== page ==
“You can’t imagine how much it means to me to have so many visitors from international organisations. Now I know that neither I, nor the demands of my fellow activists who are outside prison, are forgotten”
These were some of the first words that a tearful Yorm Bopha, a 29-year-old imprisoned lands rights activist in Cambodia told ten visitors from international, regional and local organisations, when we visited her at the Phnom Penh Police Judiciare prison on Friday morning. Yorm Bopha came out to meet us wearing the blue prison uniform of trousers and jacket. She told us she doesn’t have to wear this in her communal cell – a 5x5m2 room housing eight women prisoners, where they sleep on thin mats on a concrete floor.
At the prison gates, we had to leave behind all cameras, phones and notebooks. The visit, around a long table with trestle benches set under gently whirring fans, was arranged in the wake of a four-day conference in Phnom Penh of the IFEX network – an 90–strong global network of organisations defending the right to freedom of expression of which PEN International’s Writers in Prison Committee is a founder member. We handed her a purple IFEX t-shirt which she said she would be able to wear in her cell.
During the conference, there were several actions highlighting the injustices in the case of Yorm Bopha – she is serving a three-year prison sentence, one year of which was suspended on appeal, after a conviction of “intentional violence with aggravating circumstances”. We believe these charges were trumped up and politically motivated, in order to stop her activities on behalf of the Boeng Kak lake community. The residents are facing forced eviction as the lake around which they live is being filled in with sand to make way for yet more development in Phnom Penh’s rapidly changing landscape. Yorm Bopha came to prominence for her campaigning for the release of 13 fellow activists who were imprisoned in 2012 and received threats as a result. PEN International is joining calls for her immediate and unconditional release.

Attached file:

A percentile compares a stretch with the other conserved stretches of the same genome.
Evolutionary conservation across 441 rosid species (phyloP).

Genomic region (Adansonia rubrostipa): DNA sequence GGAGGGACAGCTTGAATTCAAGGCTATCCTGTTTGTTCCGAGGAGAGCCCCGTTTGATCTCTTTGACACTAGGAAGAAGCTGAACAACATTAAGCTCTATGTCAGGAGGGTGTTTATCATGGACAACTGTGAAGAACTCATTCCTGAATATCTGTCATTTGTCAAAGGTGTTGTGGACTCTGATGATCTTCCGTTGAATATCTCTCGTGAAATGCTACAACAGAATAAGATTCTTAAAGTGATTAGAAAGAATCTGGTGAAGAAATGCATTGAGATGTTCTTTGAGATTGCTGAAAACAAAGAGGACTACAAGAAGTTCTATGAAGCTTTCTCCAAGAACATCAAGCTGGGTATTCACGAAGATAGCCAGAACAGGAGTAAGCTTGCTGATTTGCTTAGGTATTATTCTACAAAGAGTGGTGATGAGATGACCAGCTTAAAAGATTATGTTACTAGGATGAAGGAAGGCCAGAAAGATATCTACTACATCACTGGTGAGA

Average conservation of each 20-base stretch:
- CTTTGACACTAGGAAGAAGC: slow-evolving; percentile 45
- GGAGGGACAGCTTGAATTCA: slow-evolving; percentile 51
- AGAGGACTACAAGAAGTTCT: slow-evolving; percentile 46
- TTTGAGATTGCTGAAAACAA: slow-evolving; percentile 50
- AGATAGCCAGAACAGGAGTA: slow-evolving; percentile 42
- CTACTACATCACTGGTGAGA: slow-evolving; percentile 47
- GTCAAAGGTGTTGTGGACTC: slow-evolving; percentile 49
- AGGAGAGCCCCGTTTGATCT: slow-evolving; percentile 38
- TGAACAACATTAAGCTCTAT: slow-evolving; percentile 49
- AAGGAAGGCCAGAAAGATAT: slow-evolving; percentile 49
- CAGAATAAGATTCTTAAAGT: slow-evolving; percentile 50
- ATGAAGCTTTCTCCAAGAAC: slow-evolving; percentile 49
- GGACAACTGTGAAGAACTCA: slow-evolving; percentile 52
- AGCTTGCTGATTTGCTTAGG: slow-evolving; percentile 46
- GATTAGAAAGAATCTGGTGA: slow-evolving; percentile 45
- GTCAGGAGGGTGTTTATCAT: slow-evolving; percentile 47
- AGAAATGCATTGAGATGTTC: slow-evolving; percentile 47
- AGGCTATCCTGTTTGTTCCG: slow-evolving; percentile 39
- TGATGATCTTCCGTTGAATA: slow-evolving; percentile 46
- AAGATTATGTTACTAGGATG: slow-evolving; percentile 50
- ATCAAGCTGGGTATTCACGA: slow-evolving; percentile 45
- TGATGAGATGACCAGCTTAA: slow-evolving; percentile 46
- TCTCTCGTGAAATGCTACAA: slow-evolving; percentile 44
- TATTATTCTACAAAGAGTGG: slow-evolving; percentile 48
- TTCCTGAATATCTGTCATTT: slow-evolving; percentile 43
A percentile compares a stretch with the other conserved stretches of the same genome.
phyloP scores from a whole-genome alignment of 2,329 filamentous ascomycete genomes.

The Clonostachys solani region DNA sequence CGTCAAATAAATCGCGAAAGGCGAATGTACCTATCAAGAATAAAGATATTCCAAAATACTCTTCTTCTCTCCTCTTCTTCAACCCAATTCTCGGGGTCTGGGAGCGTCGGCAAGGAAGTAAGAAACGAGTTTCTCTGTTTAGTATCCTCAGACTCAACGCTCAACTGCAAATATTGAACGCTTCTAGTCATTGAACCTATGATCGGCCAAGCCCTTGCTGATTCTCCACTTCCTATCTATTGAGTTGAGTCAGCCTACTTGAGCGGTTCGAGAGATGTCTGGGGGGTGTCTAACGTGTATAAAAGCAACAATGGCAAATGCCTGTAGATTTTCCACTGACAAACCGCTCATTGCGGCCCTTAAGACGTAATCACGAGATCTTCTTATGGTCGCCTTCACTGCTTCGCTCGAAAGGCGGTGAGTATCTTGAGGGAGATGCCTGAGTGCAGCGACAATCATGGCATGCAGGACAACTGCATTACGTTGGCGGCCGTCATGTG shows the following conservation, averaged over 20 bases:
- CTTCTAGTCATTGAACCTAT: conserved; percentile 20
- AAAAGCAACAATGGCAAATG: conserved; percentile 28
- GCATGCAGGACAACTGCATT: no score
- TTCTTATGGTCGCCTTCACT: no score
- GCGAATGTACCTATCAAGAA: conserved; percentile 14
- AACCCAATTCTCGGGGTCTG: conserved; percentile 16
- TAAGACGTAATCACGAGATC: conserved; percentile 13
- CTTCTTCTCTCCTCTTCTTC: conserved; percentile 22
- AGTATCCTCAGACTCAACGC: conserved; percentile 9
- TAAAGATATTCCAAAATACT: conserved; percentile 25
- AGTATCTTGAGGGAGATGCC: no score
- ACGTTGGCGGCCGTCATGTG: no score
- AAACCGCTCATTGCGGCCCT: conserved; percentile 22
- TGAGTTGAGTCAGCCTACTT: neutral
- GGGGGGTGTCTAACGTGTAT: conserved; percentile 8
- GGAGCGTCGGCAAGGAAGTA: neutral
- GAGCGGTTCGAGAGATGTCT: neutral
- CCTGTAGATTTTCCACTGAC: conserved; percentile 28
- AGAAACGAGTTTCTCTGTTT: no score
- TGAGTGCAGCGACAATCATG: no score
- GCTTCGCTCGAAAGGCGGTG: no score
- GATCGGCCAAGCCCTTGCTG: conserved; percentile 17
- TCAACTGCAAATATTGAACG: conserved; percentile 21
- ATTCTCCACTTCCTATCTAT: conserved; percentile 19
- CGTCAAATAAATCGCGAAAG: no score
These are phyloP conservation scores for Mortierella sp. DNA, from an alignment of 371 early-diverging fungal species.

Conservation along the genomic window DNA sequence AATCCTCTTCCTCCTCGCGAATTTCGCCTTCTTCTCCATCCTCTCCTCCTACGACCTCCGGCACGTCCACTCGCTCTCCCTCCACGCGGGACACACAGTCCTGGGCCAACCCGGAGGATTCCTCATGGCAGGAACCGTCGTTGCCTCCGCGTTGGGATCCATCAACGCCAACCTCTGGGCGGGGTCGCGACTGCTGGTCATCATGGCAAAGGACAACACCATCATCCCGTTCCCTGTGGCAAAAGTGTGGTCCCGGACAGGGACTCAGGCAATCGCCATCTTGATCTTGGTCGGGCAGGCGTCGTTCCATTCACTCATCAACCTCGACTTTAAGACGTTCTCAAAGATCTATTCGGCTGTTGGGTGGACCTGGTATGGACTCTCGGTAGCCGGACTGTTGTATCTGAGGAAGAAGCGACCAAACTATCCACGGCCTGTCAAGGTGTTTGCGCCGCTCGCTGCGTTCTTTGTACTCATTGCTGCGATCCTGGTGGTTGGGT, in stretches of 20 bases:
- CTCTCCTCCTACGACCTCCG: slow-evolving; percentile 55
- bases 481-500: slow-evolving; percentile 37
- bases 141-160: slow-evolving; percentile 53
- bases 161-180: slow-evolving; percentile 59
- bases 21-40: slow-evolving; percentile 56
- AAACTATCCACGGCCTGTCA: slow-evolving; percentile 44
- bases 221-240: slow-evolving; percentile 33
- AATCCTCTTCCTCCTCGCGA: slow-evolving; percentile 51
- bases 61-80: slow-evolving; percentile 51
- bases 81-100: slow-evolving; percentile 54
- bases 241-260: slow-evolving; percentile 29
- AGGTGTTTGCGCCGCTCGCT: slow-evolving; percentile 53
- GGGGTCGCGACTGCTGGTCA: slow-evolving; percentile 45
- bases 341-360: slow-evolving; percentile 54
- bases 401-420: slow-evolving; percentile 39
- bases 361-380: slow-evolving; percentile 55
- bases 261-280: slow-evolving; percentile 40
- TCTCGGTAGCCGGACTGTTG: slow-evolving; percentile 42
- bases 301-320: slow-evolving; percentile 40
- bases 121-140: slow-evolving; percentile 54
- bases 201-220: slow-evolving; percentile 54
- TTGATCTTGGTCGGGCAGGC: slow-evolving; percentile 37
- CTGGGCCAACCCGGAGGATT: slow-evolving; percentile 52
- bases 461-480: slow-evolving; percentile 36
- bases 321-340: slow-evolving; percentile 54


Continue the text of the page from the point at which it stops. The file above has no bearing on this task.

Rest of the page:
But Bopha’s activism has not been halted by her incarceration. She has been organising and defending her own and her fellow prisoners’ rights while behind bars. She has been writing protest lyrics to popular tunes which she passes to her husband during his visits which take place 2-3 times a week (her young son only visits at the weekend). The songs are then sung by the other activists at their on-going protests. She is requesting that women prisoners are granted access to English language lessons – male prisoners are being taught but so far women have been excluded. She has also insisted on being allowed to receive food brought by family and friends, which the prison authorities had tried to prevent, requiring prisoners to buy food from the prison canteen. We were glad to deliver several boxes of fruit and nuts to her.
Yorm Bopha is also chronicling her daily experiences in a prison diary, which she hopes to publish on her release. Judging by the energy emanating from her nine months after her arrest, it will be an inspiring read. But I hope that it will not be too long a book – she has appealed to the Supreme Court against her conviction and sentence. It would be a good day for Cambodia if the court ordered her release.
Writers in Prison Committee